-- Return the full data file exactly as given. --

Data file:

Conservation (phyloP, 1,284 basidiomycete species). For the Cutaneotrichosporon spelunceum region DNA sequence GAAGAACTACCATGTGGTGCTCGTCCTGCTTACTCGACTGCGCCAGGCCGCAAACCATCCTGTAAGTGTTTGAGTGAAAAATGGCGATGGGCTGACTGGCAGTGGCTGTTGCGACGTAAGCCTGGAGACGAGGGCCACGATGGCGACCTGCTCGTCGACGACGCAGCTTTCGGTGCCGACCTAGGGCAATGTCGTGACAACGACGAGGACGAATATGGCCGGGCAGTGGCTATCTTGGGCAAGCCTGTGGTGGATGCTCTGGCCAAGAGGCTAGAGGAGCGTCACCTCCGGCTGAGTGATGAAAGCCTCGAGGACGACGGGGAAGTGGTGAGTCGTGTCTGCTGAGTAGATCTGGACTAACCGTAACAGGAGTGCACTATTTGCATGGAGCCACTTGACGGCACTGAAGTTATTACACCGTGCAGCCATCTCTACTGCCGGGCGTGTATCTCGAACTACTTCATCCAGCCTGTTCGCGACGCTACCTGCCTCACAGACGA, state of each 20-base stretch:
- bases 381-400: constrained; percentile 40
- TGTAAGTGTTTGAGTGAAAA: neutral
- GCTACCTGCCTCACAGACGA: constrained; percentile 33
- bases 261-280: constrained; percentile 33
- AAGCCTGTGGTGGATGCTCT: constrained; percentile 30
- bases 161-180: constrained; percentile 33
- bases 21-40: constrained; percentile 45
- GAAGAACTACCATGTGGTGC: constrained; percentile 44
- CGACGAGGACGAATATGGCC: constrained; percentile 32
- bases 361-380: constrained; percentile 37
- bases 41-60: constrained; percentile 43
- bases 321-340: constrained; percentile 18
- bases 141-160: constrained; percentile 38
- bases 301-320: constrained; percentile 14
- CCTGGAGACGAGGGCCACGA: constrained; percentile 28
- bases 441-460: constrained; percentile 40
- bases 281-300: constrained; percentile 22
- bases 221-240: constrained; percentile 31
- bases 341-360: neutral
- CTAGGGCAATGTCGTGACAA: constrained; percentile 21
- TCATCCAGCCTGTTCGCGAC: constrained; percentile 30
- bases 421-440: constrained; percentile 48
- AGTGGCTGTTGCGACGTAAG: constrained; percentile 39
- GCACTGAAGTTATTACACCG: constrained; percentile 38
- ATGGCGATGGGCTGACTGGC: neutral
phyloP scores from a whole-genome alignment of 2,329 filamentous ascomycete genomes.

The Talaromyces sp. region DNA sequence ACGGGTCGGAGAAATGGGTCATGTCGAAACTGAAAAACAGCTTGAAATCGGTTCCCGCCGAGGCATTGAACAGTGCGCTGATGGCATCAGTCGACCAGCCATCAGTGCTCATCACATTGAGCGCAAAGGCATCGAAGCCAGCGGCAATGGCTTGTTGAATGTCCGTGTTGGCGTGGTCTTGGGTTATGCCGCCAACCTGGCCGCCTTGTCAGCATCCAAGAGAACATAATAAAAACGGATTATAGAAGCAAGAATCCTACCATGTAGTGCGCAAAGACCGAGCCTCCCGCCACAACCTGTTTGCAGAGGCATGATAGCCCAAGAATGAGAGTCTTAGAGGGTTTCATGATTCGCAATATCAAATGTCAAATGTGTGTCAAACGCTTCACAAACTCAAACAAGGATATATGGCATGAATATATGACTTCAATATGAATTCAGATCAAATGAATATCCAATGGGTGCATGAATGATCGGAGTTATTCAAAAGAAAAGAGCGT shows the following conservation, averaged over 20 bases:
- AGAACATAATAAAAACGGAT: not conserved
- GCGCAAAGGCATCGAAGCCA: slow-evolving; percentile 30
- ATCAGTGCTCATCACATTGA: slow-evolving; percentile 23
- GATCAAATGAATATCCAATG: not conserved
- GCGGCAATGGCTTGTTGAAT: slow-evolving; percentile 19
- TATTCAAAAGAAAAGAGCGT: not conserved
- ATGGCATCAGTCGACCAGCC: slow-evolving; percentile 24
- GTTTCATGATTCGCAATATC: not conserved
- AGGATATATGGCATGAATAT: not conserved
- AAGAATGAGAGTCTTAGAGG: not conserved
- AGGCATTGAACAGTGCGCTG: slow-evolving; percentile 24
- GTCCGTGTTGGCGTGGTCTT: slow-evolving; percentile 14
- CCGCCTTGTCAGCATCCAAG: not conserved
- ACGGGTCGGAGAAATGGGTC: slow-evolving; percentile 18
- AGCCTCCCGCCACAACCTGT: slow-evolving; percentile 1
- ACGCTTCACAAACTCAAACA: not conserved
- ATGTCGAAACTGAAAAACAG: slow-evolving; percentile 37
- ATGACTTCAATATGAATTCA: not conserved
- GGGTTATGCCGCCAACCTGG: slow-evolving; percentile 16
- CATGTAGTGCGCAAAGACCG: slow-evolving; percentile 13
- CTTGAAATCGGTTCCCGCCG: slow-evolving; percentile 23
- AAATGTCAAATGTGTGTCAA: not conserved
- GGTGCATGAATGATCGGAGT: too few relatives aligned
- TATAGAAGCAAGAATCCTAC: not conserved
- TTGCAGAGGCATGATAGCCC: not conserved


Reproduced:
Conservation (phyloP, 1,284 basidiomycete species). For the Cutaneotrichosporon spelunceum region DNA sequence GAAGAACTACCATGTGGTGCTCGTCCTGCTTACTCGACTGCGCCAGGCCGCAAACCATCCTGTAAGTGTTTGAGTGAAAAATGGCGATGGGCTGACTGGCAGTGGCTGTTGCGACGTAAGCCTGGAGACGAGGGCCACGATGGCGACCTGCTCGTCGACGACGCAGCTTTCGGTGCCGACCTAGGGCAATGTCGTGACAACGACGAGGACGAATATGGCCGGGCAGTGGCTATCTTGGGCAAGCCTGTGGTGGATGCTCTGGCCAAGAGGCTAGAGGAGCGTCACCTCCGGCTGAGTGATGAAAGCCTCGAGGACGACGGGGAAGTGGTGAGTCGTGTCTGCTGAGTAGATCTGGACTAACCGTAACAGGAGTGCACTATTTGCATGGAGCCACTTGACGGCACTGAAGTTATTACACCGTGCAGCCATCTCTACTGCCGGGCGTGTATCTCGAACTACTTCATCCAGCCTGTTCGCGACGCTACCTGCCTCACAGACGA, state of each 20-base stretch:
- bases 381-400: constrained; percentile 40
- TGTAAGTGTTTGAGTGAAAA: neutral
- GCTACCTGCCTCACAGACGA: constrained; percentile 33
- bases 261-280: constrained; percentile 33
- AAGCCTGTGGTGGATGCTCT: constrained; percentile 30
- bases 161-180: constrained; percentile 33
- bases 21-40: constrained; percentile 45
- GAAGAACTACCATGTGGTGC: constrained; percentile 44
- CGACGAGGACGAATATGGCC: constrained; percentile 32
- bases 361-380: constrained; percentile 37
- bases 41-60: constrained; percentile 43
- bases 321-340: constrained; percentile 18
- bases 141-160: constrained; percentile 38
- bases 301-320: constrained; percentile 14
- CCTGGAGACGAGGGCCACGA: constrained; percentile 28
- bases 441-460: constrained; percentile 40
- bases 281-300: constrained; percentile 22
- bases 221-240: constrained; percentile 31
- bases 341-360: neutral
- CTAGGGCAATGTCGTGACAA: constrained; percentile 21
- TCATCCAGCCTGTTCGCGAC: constrained; percentile 30
- bases 421-440: constrained; percentile 48
- AGTGGCTGTTGCGACGTAAG: constrained; percentile 39
- GCACTGAAGTTATTACACCG: constrained; percentile 38
- ATGGCGATGGGCTGACTGGC: neutral
phyloP scores from a whole-genome alignment of 2,329 filamentous ascomycete genomes.

The Talaromyces sp. region DNA sequence ACGGGTCGGAGAAATGGGTCATGTCGAAACTGAAAAACAGCTTGAAATCGGTTCCCGCCGAGGCATTGAACAGTGCGCTGATGGCATCAGTCGACCAGCCATCAGTGCTCATCACATTGAGCGCAAAGGCATCGAAGCCAGCGGCAATGGCTTGTTGAATGTCCGTGTTGGCGTGGTCTTGGGTTATGCCGCCAACCTGGCCGCCTTGTCAGCATCCAAGAGAACATAATAAAAACGGATTATAGAAGCAAGAATCCTACCATGTAGTGCGCAAAGACCGAGCCTCCCGCCACAACCTGTTTGCAGAGGCATGATAGCCCAAGAATGAGAGTCTTAGAGGGTTTCATGATTCGCAATATCAAATGTCAAATGTGTGTCAAACGCTTCACAAACTCAAACAAGGATATATGGCATGAATATATGACTTCAATATGAATTCAGATCAAATGAATATCCAATGGGTGCATGAATGATCGGAGTTATTCAAAAGAAAAGAGCGT shows the following conservation, averaged over 20 bases:
- AGAACATAATAAAAACGGAT: not conserved
- GCGCAAAGGCATCGAAGCCA: slow-evolving; percentile 30
- ATCAGTGCTCATCACATTGA: slow-evolving; percentile 23
- GATCAAATGAATATCCAATG: not conserved
- GCGGCAATGGCTTGTTGAAT: slow-evolving; percentile 19
- TATTCAAAAGAAAAGAGCGT: not conserved
- ATGGCATCAGTCGACCAGCC: slow-evolving; percentile 24
- GTTTCATGATTCGCAATATC: not conserved
- AGGATATATGGCATGAATAT: not conserved
- AAGAATGAGAGTCTTAGAGG: not conserved
- AGGCATTGAACAGTGCGCTG: slow-evolving; percentile 24
- GTCCGTGTTGGCGTGGTCTT: slow-evolving; percentile 14
- CCGCCTTGTCAGCATCCAAG: not conserved
- ACGGGTCGGAGAAATGGGTC: slow-evolving; percentile 18
- AGCCTCCCGCCACAACCTGT: slow-evolving; percentile 1
- ACGCTTCACAAACTCAAACA: not conserved
- ATGTCGAAACTGAAAAACAG: slow-evolving; percentile 37
- ATGACTTCAATATGAATTCA: not conserved
- GGGTTATGCCGCCAACCTGG: slow-evolving; percentile 16
- CATGTAGTGCGCAAAGACCG: slow-evolving; percentile 13
- CTTGAAATCGGTTCCCGCCG: slow-evolving; percentile 23
- AAATGTCAAATGTGTGTCAA: not conserved
- GGTGCATGAATGATCGGAGT: too few relatives aligned
- TATAGAAGCAAGAATCCTAC: not conserved
- TTGCAGAGGCATGATAGCCC: not conserved